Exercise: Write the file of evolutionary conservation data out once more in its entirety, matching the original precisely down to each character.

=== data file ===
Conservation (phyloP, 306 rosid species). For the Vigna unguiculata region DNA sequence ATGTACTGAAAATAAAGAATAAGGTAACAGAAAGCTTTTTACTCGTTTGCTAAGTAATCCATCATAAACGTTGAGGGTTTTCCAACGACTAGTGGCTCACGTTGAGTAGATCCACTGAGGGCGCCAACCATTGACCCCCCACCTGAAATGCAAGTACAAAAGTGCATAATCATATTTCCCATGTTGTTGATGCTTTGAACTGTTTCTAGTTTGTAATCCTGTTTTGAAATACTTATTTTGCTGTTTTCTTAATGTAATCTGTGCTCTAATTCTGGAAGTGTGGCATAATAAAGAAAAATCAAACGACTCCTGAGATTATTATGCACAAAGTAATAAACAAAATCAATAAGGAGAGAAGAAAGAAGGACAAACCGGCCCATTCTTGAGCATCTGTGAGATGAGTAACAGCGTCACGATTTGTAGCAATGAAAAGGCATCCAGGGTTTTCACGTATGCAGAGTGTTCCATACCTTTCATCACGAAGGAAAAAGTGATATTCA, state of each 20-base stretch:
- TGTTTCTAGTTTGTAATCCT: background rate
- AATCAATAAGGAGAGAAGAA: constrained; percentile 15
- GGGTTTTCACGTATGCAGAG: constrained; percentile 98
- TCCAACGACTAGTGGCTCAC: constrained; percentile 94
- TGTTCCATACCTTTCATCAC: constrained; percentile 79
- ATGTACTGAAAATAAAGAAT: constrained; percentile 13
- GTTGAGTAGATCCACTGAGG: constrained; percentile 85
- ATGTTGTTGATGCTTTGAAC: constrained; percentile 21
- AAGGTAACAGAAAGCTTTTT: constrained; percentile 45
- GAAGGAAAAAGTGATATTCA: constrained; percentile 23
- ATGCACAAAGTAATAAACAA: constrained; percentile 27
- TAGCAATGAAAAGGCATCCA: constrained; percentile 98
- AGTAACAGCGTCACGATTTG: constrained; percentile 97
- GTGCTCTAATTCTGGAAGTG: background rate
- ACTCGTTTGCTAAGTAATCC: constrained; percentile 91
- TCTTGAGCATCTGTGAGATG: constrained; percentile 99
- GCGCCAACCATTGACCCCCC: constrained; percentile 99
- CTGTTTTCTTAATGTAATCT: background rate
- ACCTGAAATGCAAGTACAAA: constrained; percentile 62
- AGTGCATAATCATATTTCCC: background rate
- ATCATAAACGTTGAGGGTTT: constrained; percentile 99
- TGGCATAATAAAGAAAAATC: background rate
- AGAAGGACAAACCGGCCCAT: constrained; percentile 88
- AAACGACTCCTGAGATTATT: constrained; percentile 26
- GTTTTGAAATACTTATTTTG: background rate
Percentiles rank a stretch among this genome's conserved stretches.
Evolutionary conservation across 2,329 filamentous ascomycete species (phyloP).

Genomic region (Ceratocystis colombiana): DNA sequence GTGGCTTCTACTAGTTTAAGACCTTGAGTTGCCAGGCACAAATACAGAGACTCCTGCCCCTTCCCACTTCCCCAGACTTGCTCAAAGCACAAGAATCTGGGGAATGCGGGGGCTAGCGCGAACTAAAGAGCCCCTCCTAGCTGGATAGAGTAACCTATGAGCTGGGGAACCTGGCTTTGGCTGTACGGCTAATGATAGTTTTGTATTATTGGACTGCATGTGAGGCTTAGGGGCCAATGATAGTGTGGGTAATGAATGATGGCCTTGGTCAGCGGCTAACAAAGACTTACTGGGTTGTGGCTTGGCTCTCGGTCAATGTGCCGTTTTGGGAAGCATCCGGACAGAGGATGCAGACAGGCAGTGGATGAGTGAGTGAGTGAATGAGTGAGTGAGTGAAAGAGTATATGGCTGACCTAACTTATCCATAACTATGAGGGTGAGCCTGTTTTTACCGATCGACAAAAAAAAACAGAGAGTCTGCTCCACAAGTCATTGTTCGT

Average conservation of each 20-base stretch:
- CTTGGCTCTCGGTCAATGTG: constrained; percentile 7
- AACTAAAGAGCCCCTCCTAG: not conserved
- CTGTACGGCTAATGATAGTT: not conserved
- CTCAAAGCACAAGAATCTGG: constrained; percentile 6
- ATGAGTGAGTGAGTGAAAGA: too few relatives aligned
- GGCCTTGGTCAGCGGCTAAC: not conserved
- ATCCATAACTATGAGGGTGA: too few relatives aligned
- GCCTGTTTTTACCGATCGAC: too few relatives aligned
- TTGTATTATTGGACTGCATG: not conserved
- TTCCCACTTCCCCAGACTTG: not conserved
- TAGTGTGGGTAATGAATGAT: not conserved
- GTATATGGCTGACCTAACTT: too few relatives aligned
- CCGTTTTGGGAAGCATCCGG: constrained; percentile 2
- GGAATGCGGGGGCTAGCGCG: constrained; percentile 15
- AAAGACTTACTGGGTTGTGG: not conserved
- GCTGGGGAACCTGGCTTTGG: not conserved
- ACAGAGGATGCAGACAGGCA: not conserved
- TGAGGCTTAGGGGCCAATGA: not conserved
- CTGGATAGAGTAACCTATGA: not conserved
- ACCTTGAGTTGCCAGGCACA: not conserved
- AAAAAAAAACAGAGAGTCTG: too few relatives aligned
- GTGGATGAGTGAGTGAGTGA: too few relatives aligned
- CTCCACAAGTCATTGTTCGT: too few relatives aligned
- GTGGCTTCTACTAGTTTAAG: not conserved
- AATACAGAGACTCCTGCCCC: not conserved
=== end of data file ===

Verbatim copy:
Conservation (phyloP, 306 rosid species). For the Vigna unguiculata region DNA sequence ATGTACTGAAAATAAAGAATAAGGTAACAGAAAGCTTTTTACTCGTTTGCTAAGTAATCCATCATAAACGTTGAGGGTTTTCCAACGACTAGTGGCTCACGTTGAGTAGATCCACTGAGGGCGCCAACCATTGACCCCCCACCTGAAATGCAAGTACAAAAGTGCATAATCATATTTCCCATGTTGTTGATGCTTTGAACTGTTTCTAGTTTGTAATCCTGTTTTGAAATACTTATTTTGCTGTTTTCTTAATGTAATCTGTGCTCTAATTCTGGAAGTGTGGCATAATAAAGAAAAATCAAACGACTCCTGAGATTATTATGCACAAAGTAATAAACAAAATCAATAAGGAGAGAAGAAAGAAGGACAAACCGGCCCATTCTTGAGCATCTGTGAGATGAGTAACAGCGTCACGATTTGTAGCAATGAAAAGGCATCCAGGGTTTTCACGTATGCAGAGTGTTCCATACCTTTCATCACGAAGGAAAAAGTGATATTCA, state of each 20-base stretch:
- TGTTTCTAGTTTGTAATCCT: background rate
- AATCAATAAGGAGAGAAGAA: constrained; percentile 15
- GGGTTTTCACGTATGCAGAG: constrained; percentile 98
- TCCAACGACTAGTGGCTCAC: constrained; percentile 94
- TGTTCCATACCTTTCATCAC: constrained; percentile 79
- ATGTACTGAAAATAAAGAAT: constrained; percentile 13
- GTTGAGTAGATCCACTGAGG: constrained; percentile 85
- ATGTTGTTGATGCTTTGAAC: constrained; percentile 21
- AAGGTAACAGAAAGCTTTTT: constrained; percentile 45
- GAAGGAAAAAGTGATATTCA: constrained; percentile 23
- ATGCACAAAGTAATAAACAA: constrained; percentile 27
- TAGCAATGAAAAGGCATCCA: constrained; percentile 98
- AGTAACAGCGTCACGATTTG: constrained; percentile 97
- GTGCTCTAATTCTGGAAGTG: background rate
- ACTCGTTTGCTAAGTAATCC: constrained; percentile 91
- TCTTGAGCATCTGTGAGATG: constrained; percentile 99
- GCGCCAACCATTGACCCCCC: constrained; percentile 99
- CTGTTTTCTTAATGTAATCT: background rate
- ACCTGAAATGCAAGTACAAA: constrained; percentile 62
- AGTGCATAATCATATTTCCC: background rate
- ATCATAAACGTTGAGGGTTT: constrained; percentile 99
- TGGCATAATAAAGAAAAATC: background rate
- AGAAGGACAAACCGGCCCAT: constrained; percentile 88
- AAACGACTCCTGAGATTATT: constrained; percentile 26
- GTTTTGAAATACTTATTTTG: background rate
Percentiles rank a stretch among this genome's conserved stretches.
Evolutionary conservation across 2,329 filamentous ascomycete species (phyloP).

Genomic region (Ceratocystis colombiana): DNA sequence GTGGCTTCTACTAGTTTAAGACCTTGAGTTGCCAGGCACAAATACAGAGACTCCTGCCCCTTCCCACTTCCCCAGACTTGCTCAAAGCACAAGAATCTGGGGAATGCGGGGGCTAGCGCGAACTAAAGAGCCCCTCCTAGCTGGATAGAGTAACCTATGAGCTGGGGAACCTGGCTTTGGCTGTACGGCTAATGATAGTTTTGTATTATTGGACTGCATGTGAGGCTTAGGGGCCAATGATAGTGTGGGTAATGAATGATGGCCTTGGTCAGCGGCTAACAAAGACTTACTGGGTTGTGGCTTGGCTCTCGGTCAATGTGCCGTTTTGGGAAGCATCCGGACAGAGGATGCAGACAGGCAGTGGATGAGTGAGTGAGTGAATGAGTGAGTGAGTGAAAGAGTATATGGCTGACCTAACTTATCCATAACTATGAGGGTGAGCCTGTTTTTACCGATCGACAAAAAAAAACAGAGAGTCTGCTCCACAAGTCATTGTTCGT

Average conservation of each 20-base stretch:
- CTTGGCTCTCGGTCAATGTG: constrained; percentile 7
- AACTAAAGAGCCCCTCCTAG: not conserved
- CTGTACGGCTAATGATAGTT: not conserved
- CTCAAAGCACAAGAATCTGG: constrained; percentile 6
- ATGAGTGAGTGAGTGAAAGA: too few relatives aligned
- GGCCTTGGTCAGCGGCTAAC: not conserved
- ATCCATAACTATGAGGGTGA: too few relatives aligned
- GCCTGTTTTTACCGATCGAC: too few relatives aligned
- TTGTATTATTGGACTGCATG: not conserved
- TTCCCACTTCCCCAGACTTG: not conserved
- TAGTGTGGGTAATGAATGAT: not conserved
- GTATATGGCTGACCTAACTT: too few relatives aligned
- CCGTTTTGGGAAGCATCCGG: constrained; percentile 2
- GGAATGCGGGGGCTAGCGCG: constrained; percentile 15
- AAAGACTTACTGGGTTGTGG: not conserved
- GCTGGGGAACCTGGCTTTGG: not conserved
- ACAGAGGATGCAGACAGGCA: not conserved
- TGAGGCTTAGGGGCCAATGA: not conserved
- CTGGATAGAGTAACCTATGA: not conserved
- ACCTTGAGTTGCCAGGCACA: not conserved
- AAAAAAAAACAGAGAGTCTG: too few relatives aligned
- GTGGATGAGTGAGTGAGTGA: too few relatives aligned
- CTCCACAAGTCATTGTTCGT: too few relatives aligned
- GTGGCTTCTACTAGTTTAAG: not conserved
- AATACAGAGACTCCTGCCCC: not conserved